Calgon take me away.

As always, thank you for your words of wisdom, your support and your experiences.

By annwood On 2009.09.21 12:18
I think the most common cause of therapy failure is the non compliance of the patient. I don't know that it is worthwhile. The pt. often does not have the strength to comply - moving in any manner is an effort. I there are cognitive problems the patient just can't remember what to do.

The bed issue - some things to try. Satin sheets help them move in bed. The medical supply house will have bedrails (good ones) that slide between the mattress and box spring with the railing moving out of the way when needed. This bedrail can be used to assist getting up in bed or turning in bed. Also look at the footstool with the railing on one side for stabilzation.

Many PD pts lean to one side and if you read past posts there really isn't much to do that will correct this.

Good luck. I think once your mother is closer to you an assessment will be easier and then you can decide placement.

By bandido1 On 2009.09.21 12:52
Overwhelmed: have your Dr. look at your mom. It sounds like dystonia, common in many Parkinsons patients. I began leaning to my right about two years ago. Occupational therapy did not help. Getting in and out of bed is also a symptom of the disease. Someone will have to assist her with that effort. Use of a hospital bed might help. I would recommend Home Healthcare as an alternative to assisted living arrangements. Finally, both you and your family need to get more educated on symptoms, treatments, stages etc. Google it! Bob C

Annwood: thanks for the assist. I'm still slightly off & my usual sense of humor has disappeared---temporarily I hope! Bob C

By susger8 On 2009.09.21 14:54
Bandido has a very good point about home care vs. assisted living. I have become less than enthusiastic about assisted living for people with PD. Assisted living is really meant for people who are pretty independent, and someone who actually needs assistance doesn't seem to get as much as they probably need. A home health aide can give 1 on 1 assistance -- you will never see that at any kind of assisted living facility, they just don't have the staff for that.

My observation is that a lot of people with PD can only get along in assisted living for a relatively short time, and then the next step ends up being a nursing home. But if they remain at home with a health aide, they can stay out of a nursing home a lot longer.

I have many blessings for the social worker who recommended the home care route to me for my father. It turned out to be a good call.

Sue

By WitsEnd On 2009.09.22 16:58
Therapy didn't help dad and his mental state was a factor I think. The falling started for him at the end of the disease and his dementia was pretty bad. Medicare covered it so we tried it. You do the best you can.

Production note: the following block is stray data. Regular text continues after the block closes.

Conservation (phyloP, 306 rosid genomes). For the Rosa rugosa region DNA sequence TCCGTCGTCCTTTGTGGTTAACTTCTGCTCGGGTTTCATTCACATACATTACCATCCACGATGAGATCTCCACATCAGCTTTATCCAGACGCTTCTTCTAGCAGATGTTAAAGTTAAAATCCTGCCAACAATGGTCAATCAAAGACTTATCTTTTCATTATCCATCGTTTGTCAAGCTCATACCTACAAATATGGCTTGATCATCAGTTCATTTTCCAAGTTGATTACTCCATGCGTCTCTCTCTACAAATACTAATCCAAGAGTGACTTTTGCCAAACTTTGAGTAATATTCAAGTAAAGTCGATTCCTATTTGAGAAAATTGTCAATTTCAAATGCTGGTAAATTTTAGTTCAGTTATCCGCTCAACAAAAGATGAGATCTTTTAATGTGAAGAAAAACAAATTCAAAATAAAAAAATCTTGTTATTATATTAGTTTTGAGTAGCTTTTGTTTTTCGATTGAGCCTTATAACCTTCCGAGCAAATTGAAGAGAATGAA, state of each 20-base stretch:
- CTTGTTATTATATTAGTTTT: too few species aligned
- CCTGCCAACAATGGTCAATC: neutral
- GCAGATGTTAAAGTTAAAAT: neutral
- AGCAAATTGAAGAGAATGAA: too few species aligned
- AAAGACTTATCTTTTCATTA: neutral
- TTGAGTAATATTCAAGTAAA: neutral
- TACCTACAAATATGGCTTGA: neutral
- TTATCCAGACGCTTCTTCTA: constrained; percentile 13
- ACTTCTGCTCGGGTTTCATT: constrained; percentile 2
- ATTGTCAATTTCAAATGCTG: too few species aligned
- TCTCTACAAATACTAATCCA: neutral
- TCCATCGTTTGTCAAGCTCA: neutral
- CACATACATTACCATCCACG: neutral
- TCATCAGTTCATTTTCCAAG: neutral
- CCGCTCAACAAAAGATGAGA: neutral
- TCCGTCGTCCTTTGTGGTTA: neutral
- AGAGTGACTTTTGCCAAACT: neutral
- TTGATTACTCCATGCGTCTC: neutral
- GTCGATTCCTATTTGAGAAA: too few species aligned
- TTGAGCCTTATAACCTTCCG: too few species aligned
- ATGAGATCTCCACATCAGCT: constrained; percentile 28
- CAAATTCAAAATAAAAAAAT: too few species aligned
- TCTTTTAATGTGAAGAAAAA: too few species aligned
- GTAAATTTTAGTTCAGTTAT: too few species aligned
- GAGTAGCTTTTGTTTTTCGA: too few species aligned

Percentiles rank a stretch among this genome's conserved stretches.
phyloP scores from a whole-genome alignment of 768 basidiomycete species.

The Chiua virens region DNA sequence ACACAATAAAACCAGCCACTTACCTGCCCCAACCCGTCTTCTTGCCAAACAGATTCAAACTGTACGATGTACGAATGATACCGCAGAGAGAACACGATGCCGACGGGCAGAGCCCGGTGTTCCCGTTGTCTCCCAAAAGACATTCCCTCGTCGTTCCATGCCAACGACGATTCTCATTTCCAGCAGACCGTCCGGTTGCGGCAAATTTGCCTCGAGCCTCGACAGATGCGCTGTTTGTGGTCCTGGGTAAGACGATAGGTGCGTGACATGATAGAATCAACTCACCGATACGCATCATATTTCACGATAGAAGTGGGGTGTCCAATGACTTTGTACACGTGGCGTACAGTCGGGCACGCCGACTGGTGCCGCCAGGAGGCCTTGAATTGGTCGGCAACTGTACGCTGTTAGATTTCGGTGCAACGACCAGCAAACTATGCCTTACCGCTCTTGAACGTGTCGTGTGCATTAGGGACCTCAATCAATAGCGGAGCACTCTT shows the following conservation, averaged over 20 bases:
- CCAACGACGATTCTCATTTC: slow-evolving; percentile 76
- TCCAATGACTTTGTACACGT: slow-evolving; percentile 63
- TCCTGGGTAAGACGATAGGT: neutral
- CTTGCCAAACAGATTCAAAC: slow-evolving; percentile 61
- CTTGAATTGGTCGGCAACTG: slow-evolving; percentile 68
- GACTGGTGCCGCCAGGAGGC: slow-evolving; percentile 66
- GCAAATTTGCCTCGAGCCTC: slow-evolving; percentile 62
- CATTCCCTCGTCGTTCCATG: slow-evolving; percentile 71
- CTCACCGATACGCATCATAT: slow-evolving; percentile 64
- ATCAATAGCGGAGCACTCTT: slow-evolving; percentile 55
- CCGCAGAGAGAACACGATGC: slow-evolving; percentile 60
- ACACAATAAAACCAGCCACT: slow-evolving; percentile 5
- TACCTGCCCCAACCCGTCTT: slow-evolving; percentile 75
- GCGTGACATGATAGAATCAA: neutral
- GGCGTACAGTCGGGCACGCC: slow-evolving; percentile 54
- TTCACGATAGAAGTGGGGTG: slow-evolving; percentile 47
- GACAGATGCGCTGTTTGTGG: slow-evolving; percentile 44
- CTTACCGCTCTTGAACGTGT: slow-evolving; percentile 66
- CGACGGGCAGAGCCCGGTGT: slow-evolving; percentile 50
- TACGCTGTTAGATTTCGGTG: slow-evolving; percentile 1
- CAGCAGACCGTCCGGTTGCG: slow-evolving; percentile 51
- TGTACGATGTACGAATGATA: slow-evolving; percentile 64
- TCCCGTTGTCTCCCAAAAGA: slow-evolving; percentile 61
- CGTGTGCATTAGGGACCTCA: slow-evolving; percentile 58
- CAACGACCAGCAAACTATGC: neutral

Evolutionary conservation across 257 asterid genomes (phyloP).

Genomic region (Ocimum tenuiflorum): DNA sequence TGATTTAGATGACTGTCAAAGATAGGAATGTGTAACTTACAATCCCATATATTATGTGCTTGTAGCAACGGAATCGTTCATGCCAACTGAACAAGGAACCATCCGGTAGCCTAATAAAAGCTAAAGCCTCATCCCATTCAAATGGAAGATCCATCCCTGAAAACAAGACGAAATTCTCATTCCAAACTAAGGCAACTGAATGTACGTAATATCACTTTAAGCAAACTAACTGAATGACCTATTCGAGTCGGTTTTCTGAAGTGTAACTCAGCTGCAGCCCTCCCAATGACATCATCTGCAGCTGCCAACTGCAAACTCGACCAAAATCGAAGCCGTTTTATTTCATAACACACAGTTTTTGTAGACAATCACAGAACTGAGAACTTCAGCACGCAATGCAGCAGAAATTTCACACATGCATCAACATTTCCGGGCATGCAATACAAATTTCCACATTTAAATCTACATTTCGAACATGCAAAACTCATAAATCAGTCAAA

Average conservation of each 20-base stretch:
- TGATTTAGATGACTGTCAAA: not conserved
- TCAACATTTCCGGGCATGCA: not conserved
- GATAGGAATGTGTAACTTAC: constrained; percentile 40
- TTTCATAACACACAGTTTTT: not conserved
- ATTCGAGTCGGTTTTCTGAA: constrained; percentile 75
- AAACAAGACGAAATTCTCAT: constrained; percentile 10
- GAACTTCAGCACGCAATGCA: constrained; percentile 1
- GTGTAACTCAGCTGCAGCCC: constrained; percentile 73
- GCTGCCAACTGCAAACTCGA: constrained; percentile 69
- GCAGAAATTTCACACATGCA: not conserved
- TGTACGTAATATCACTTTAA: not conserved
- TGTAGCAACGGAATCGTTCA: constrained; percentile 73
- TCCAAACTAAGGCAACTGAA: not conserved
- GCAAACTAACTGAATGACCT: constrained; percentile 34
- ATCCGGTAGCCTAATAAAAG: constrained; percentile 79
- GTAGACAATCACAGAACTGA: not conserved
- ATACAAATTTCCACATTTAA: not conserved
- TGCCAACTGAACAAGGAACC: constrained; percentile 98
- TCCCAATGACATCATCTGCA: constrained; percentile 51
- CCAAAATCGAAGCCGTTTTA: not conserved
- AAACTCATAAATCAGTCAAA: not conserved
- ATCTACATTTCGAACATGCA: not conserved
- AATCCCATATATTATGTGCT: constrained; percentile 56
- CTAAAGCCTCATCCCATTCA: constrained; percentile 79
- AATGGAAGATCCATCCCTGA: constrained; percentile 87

I agree with Sugar8.....usually assisted living is for people who don't have dementia or can walk and don't have falling issues. That doesn't work for most PD patients at some part of their disease. I think that by the time everyone accepts that the PD patient can't be by themselves anymore that the disease has usually progressed such that assisted living isn't really an option for them either.

Even if you consider assisted living now......plan ahead and have a secondary plan. It takes time to locate a good nursing home or find a good sitter--start looking and thinking about it before you need it. What will you do when 24 hour care is needed....one person can't do it for very long at least. Is there enough depth of support there? Do you have a plan to get extra support?

My mom always said "hope for the best, but plan for the worst"....

By overwhelmedinFL On 2009.09.22 20:13
Oh no. I just got mom and her husband into an ALF today. Not physically but they will be moving this month.

Bob I am sorry if it doesn't seem like I google but I do, I promise. I spend so many nights researching this on the computer it is not funny. My mom does have dystonia.

I had never heard that about home health being better than ALF for PD people. I have not gone to enough doctors visits etc with my mom. She lives out of the area. I will be much more involved when she gets into town.

She is not open to living with me now due to her husband being with her still. He would not live here because I have little children. Don't say I blame him. Once he passes (he is older than she is), mom is more than welcome to move in. We built our house with an inlaw suite for her. Now I realize it will not be big enough for her to get around so we will give her our master bedroom and master bath. She can stay her as long as she wants and I will take care of her and hire help as needed. I would be more than happy to do that for her.

She is an amazing woman and I would be blessed to have her here with me. I told her she has to do all my laundry though :) (joking of course).

I promise to read more posts before asking quesitons again. I was just so happy when I found this forum.